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Jean-Nicolas Servandoni's Spectacles of Nature and Technology
The name "Servandoni" appears enigmatically in Walter Benjamin's Arcades Project, the unfinished work in which Benjamin theorized the foundations of modernity.2 Grouped with flânerie and illusion, and contextualized within Benjamin's interest in the "effect of industrial production on traditional cultural forms," the obscure references connect the architect, painter, set designer, and virtuoso of spectacle Jean-Nicolas Servandoni (1695–1766) to problems of modern aesthetics.3 Given that most of Benjamin's references for the Arcades project point to nineteenth- and even twentieth-century figures, it is curious that –Servandoni should be pulled from the past to create a tableau of –nineteenth-century Paris. Based on those brief notes, one is left to imagine the anticipatory link Benjamin saw between Servandoni's work and the industrialized nineteenth century….
Jean-Nicolas Servandoni is most often remembered today as the architect of the St Sulpice façade in Paris.4 Educated as an artist in Rome, he moved to Paris in 1724 and became known for his lavish set designs for the Opera. He was admitted to the Académie Royale de Peinture et Sculpture in 1731, and was the choice of royalty to decorate public festivals in England, France, and Portugal.5 His reputation well established, he began to use his skills in architecture, art, set design, and his flair for the extravagant to produce a series of mute spectacles at the Tuileries between 1738–1743 and 1754–1758. The [End Page 31] plays combined the vogue for English pantomime with the breathtaking effects of the seventeenth-century machine play.6 Diderot characterized Servandoni as a great machinist and architect, a good painter, and a sublime décorateur, and the Encyclopédie calls him the only stage designer of any real talent in all of Paris, but in spite of ample praise for his talents, the judgment of Servandoni by his contemporaries does not necessarily yield the image of a man on the forefront of modernity, as Benjamin's notes might suggest.7 In fact, critics warned Servandoni that his aesthetic sense was so antiquated that he risked adoption by the seventeenth century.8 In his own time, it seems that Servandoni's work brought to mind nostalgia more than it anticipated the future. His productions, cohabited by ancient ruins and modern technology, stage a combat between the old and the new in which one clear victor is not always apparent. This essay aims to shed light on Servandoni's paradoxical modernity as expressed in his mute spectacles. In particular, I will focus on how the confrontation of nature and technology in the Spectacle de Pandore (1739) and La forêt enchantée (1754) reinforces the effects of his scenic innovations. I will suggest that the ideological and cosmological underpinnings of Servandoni's aesthetic are informed by, and yet alter the world-view of the princely cabinet of curiosities. Servandoni's tableaux reflect and respond to a tradition devoted to the absorption of the modern into the ancient, to the tethering of the artificial to the natural, and to the preservation of enchantment amid change.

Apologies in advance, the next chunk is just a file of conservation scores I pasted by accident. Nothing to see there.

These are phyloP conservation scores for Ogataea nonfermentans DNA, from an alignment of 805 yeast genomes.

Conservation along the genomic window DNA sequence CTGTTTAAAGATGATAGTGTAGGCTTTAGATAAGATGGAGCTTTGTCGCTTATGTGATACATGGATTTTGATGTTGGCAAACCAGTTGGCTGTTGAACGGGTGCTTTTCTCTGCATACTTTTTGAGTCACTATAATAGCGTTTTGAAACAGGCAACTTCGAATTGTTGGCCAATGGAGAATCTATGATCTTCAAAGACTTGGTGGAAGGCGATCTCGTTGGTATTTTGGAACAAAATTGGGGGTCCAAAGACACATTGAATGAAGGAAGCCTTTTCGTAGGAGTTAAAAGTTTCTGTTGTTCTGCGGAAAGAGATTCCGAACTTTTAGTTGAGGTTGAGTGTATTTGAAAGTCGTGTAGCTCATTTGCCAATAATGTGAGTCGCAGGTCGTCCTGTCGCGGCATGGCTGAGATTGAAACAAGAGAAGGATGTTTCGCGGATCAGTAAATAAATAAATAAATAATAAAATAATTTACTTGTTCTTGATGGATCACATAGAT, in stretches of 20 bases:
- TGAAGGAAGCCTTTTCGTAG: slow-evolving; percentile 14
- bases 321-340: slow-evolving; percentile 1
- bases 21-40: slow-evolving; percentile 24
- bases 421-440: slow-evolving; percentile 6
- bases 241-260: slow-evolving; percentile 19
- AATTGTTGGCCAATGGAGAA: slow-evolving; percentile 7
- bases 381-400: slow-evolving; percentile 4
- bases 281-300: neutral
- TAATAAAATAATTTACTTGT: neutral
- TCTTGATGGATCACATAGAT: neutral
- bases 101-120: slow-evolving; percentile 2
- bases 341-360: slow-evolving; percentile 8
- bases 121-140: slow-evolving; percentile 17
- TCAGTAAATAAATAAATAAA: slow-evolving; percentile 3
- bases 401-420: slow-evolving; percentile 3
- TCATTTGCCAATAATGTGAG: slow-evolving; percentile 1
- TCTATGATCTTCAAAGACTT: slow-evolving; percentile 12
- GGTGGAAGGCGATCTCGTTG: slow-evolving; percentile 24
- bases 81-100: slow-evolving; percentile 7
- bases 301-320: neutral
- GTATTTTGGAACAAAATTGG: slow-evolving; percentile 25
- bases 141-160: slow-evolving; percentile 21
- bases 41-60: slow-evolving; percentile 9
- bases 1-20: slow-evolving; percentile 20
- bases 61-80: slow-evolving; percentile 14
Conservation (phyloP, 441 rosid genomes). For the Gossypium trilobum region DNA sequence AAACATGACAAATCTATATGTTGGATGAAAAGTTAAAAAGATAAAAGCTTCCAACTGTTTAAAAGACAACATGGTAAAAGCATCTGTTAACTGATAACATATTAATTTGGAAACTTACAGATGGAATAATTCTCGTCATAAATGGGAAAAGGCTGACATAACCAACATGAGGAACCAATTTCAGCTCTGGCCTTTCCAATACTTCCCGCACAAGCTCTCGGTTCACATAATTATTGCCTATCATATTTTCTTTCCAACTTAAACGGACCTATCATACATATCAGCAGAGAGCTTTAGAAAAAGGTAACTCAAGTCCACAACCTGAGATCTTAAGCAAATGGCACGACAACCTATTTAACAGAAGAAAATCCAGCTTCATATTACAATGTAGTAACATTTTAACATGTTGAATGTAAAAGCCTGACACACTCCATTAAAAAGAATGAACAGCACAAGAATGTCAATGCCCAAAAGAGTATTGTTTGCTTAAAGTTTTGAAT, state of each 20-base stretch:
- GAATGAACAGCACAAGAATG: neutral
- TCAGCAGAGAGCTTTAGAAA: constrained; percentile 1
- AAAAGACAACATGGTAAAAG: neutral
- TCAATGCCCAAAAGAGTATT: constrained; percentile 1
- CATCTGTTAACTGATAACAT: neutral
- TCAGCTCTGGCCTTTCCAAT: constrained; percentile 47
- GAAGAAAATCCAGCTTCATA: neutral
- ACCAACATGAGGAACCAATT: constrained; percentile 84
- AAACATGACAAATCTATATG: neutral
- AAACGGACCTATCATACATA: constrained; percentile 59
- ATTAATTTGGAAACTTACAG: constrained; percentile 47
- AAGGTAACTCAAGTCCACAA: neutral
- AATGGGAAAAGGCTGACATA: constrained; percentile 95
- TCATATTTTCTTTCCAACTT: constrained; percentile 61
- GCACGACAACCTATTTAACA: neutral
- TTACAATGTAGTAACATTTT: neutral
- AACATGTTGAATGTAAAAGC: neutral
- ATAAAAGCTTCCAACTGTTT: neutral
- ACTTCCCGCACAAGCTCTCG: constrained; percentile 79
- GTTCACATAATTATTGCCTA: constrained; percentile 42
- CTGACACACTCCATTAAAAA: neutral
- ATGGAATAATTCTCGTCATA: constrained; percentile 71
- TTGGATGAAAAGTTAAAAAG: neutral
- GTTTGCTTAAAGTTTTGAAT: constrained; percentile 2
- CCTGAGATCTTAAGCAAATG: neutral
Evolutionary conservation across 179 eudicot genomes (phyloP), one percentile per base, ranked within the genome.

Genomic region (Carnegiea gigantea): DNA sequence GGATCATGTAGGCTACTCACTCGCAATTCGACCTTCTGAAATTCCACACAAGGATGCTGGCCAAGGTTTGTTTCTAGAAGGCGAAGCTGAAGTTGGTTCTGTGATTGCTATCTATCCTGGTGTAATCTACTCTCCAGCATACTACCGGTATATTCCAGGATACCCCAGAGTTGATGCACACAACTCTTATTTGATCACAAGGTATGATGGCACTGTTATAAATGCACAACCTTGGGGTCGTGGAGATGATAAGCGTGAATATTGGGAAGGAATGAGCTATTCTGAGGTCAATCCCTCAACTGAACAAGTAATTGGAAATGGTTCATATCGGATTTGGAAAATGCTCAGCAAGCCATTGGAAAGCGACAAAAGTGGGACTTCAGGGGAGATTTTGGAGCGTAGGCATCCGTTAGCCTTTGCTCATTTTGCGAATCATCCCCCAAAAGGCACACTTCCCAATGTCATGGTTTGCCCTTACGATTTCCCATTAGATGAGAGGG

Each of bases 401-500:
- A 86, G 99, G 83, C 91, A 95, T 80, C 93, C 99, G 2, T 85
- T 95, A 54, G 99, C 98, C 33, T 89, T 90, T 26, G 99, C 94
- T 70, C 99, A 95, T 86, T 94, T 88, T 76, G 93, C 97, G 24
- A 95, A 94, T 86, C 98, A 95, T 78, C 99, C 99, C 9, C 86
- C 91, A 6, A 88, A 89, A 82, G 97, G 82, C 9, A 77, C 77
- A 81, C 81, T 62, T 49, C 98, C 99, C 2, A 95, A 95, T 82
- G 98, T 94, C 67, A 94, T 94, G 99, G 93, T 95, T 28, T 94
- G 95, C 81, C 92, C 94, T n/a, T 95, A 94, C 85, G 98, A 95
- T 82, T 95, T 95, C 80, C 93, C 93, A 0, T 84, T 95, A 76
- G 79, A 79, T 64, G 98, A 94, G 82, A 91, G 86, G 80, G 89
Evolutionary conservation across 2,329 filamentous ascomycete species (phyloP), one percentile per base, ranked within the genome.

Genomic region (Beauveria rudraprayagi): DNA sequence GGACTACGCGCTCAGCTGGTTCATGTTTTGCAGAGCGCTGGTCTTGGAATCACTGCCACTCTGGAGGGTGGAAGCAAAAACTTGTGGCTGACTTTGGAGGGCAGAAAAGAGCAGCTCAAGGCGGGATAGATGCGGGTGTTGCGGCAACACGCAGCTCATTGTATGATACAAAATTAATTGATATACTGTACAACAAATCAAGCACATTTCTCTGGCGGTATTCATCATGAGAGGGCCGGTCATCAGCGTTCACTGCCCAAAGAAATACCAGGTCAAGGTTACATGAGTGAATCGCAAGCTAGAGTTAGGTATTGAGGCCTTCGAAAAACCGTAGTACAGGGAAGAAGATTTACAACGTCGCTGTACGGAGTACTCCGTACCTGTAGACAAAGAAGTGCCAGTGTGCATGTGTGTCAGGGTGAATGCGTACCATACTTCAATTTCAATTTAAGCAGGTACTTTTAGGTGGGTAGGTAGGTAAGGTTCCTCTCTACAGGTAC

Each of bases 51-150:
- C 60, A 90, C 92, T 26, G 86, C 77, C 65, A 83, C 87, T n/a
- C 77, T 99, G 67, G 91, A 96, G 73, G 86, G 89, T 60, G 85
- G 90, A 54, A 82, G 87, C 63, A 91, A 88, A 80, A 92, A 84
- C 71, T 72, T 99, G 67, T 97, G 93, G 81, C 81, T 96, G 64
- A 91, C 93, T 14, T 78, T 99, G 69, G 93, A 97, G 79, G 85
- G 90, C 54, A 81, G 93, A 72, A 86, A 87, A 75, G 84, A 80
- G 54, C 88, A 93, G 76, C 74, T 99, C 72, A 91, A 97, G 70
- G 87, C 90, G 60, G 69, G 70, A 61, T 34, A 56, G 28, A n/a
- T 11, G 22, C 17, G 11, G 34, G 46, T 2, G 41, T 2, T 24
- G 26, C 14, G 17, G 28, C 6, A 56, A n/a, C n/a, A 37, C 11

Of Servandoni's innovations, the elevation of scenography as spectacle in its own right most impacted his renown. According to M.J. Moynet's 1873 study of theater machines and décor, "les progrès de la mise en scène […] furent peu sensibles […] jusqu'à Servandoni."9 Moynet echoes the tone set by Diderot, Blondel, and Marmontel in the Encyclopédie. More recent studies affirm that, with very few ex–ceptions, stage décor was severely limited both in quantity and in im–portance on the eighteenth-century French stage.10 Servandoni's contributions to scenography are manifest in his early work with the Paris Opera, and become even more apparent in his later productions at the Tuileries, where the décor itself becomes the primary focus of the spectacle. After studying...